Project Moab


Core Technologies:

A Playground for Mastering Intelligent Control Systems

Microsoft’s Project Bonsai solution enables engineers without a background in data science to apply their subject matter expertise and accelerate the development of intelligent control systems. We partnered with Microsoft to design a ball-balancing robot that showcases the power of their AI solution, equipping engineers with the knowledge and expertise needed to solve their novel use cases using the power of Bonsai.

Built with Project Bonsai: A Ball-Balancing Robot

Moab, a ball-balancing robot, is operated using motion control, visualized in simulation on Microsoft Project Bonsai, coordinated using trained Project Bonsai brains, and then deployed to the physical bot.

Our team built Project Moab to complete the initial objective of balancing a ball via machine learning. Engineers can teach Moab to catch balls thrown toward it or even after they bounce on a table. Like a self-contained game of labyrinth, Moab also learns to balance objects while ensuring they don’t come into contact with obstacles placed on the plate.

Creating a robot powered by Bonsai required a solution incorporating computer vision, artificial intelligence, and hardware, requiring a cross-disciplinary collaboration between Fresh and Microsoft.

The Software: Democratizing AI Development

The Project Bonsai platform makes machine teaching — a paradigm pioneered by Microsoft — accessible to engineers from various backgrounds, even those with minimal AI expertise. With machine teaching, engineers break complex problems into individual skills and give AI brains important information about how to solve the problem faster.

Pairing machine teaching with elements of reinforcement learning (RL), Microsoft has equipped engineers to create AI that learns by executing decisions and receiving rewards for actions that get it closer to an end goal. While traditional reinforcement learning is a time-consuming, brute force, trial-and-error approach, machine teaching accelerates and improves the training process and even allows engineers to reuse the individual steps for other AI brains in a simulated, auditable environment.

That’s where the power of Moab comes into play: engineers from various backgrounds can realize the potential of Project Bonsai, mastering the skills needed to implement intelligent control systems and exploring the value they hold.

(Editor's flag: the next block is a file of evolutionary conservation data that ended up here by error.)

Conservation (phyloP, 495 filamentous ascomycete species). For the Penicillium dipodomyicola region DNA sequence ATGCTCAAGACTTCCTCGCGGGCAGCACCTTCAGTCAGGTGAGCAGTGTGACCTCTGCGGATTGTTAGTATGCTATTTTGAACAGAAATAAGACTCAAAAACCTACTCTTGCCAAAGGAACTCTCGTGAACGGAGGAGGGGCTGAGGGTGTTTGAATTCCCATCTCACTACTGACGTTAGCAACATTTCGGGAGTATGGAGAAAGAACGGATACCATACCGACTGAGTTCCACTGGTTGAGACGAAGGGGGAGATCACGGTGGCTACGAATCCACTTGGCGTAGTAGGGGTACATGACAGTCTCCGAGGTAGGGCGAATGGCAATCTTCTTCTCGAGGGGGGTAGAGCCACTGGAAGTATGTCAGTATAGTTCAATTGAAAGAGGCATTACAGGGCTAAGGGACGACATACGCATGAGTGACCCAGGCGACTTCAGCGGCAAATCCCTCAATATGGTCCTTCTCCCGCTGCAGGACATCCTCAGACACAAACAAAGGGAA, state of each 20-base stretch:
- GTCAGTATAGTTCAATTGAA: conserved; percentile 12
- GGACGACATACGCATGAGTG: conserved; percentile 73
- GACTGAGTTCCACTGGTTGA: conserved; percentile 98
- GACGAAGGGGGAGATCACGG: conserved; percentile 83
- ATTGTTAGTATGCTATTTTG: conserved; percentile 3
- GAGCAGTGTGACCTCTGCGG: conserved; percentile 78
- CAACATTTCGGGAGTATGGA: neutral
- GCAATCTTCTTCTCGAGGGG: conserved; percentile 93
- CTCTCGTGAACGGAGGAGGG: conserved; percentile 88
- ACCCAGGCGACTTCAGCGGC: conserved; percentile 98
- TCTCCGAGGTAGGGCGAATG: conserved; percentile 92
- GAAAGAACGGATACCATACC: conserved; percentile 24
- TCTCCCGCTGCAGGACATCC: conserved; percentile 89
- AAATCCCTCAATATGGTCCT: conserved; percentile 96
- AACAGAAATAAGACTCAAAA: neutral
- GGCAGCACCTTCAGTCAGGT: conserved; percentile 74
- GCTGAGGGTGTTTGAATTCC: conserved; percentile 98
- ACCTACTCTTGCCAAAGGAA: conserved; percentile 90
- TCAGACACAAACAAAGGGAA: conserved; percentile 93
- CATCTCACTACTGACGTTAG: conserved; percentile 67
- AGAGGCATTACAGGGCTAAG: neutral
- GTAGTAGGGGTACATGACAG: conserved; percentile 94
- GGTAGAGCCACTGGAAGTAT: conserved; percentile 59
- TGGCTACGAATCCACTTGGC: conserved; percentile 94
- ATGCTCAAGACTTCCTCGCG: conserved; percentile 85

End-to-End Product Design & Development

Creating Moab was a holistic, interdisciplinary effort. From programming the software to designing the hardware, collaboration guided our process. At every stage, the experience of the end-user was considered, while keeping in mind business, design, and manufacturing constraints.

Software Design: A Prototype-First Methodology

Moab’s success is determined by how well it learns to balance the ball over time. Creating a Moab prototype allowed the software team to write code and test components, helping to push the design forward. Using a prototype-first methodology, we translated abstract ideas and concepts into a testable physical product, where software development efforts supported the ultimate hardware experience.

Creating a Custom PCB

Printed circuit boards, or PCBs, often come as off-the-shelf solutions. For Moab, this wasn’t possible given the unique requirements and specifications of the project. Our engineers and industrial designers collaborated to create a custom PCB with all of the extensive inputs necessary while integrating seamlessly into the unique size and shape of the robot. A custom PCB also allowed us to meet unique requirements and specifications while maintaining reasonable cost, with the eventual goal of creating hundreds of Moab units.

Ideation and Iteration: Our Approach to Industrial Design

Just as it was for the software design process, a prototype-first methodology was also essential for industrial design. Given the cross-section of skills and disciplines required to create the Moab bot, the ID team designed and built numerous variations to learn what worked, what didn’t, and why, which ultimately advanced the design effort.

A Manufacturing Collaboration from Across the World

Working with an experienced overseas manufacturer streamlined our process. We initially used the process of injection molding, shooting Moab’s metal mold with liquid hot plastic that cooled, forming the part. This allowed our team to see through the plastic to test fitting and alignment, confirming that the specifications were exact before getting them into the correct color, material, and finish.

Considering CX: Creating the Full Package

The packaging is one of the first experiences a customer has with a product. We wanted the simplicity, clarity, and sophistication of Moab to reflect what customers first see when it arrives.

We opted for a minimalist packaging concept, from the words printed on the box to how it unfolds. The end result is a product that, from packaging to performance, helps engineers learn to develop intelligent control systems and communicates the value of human-centered design thinking.

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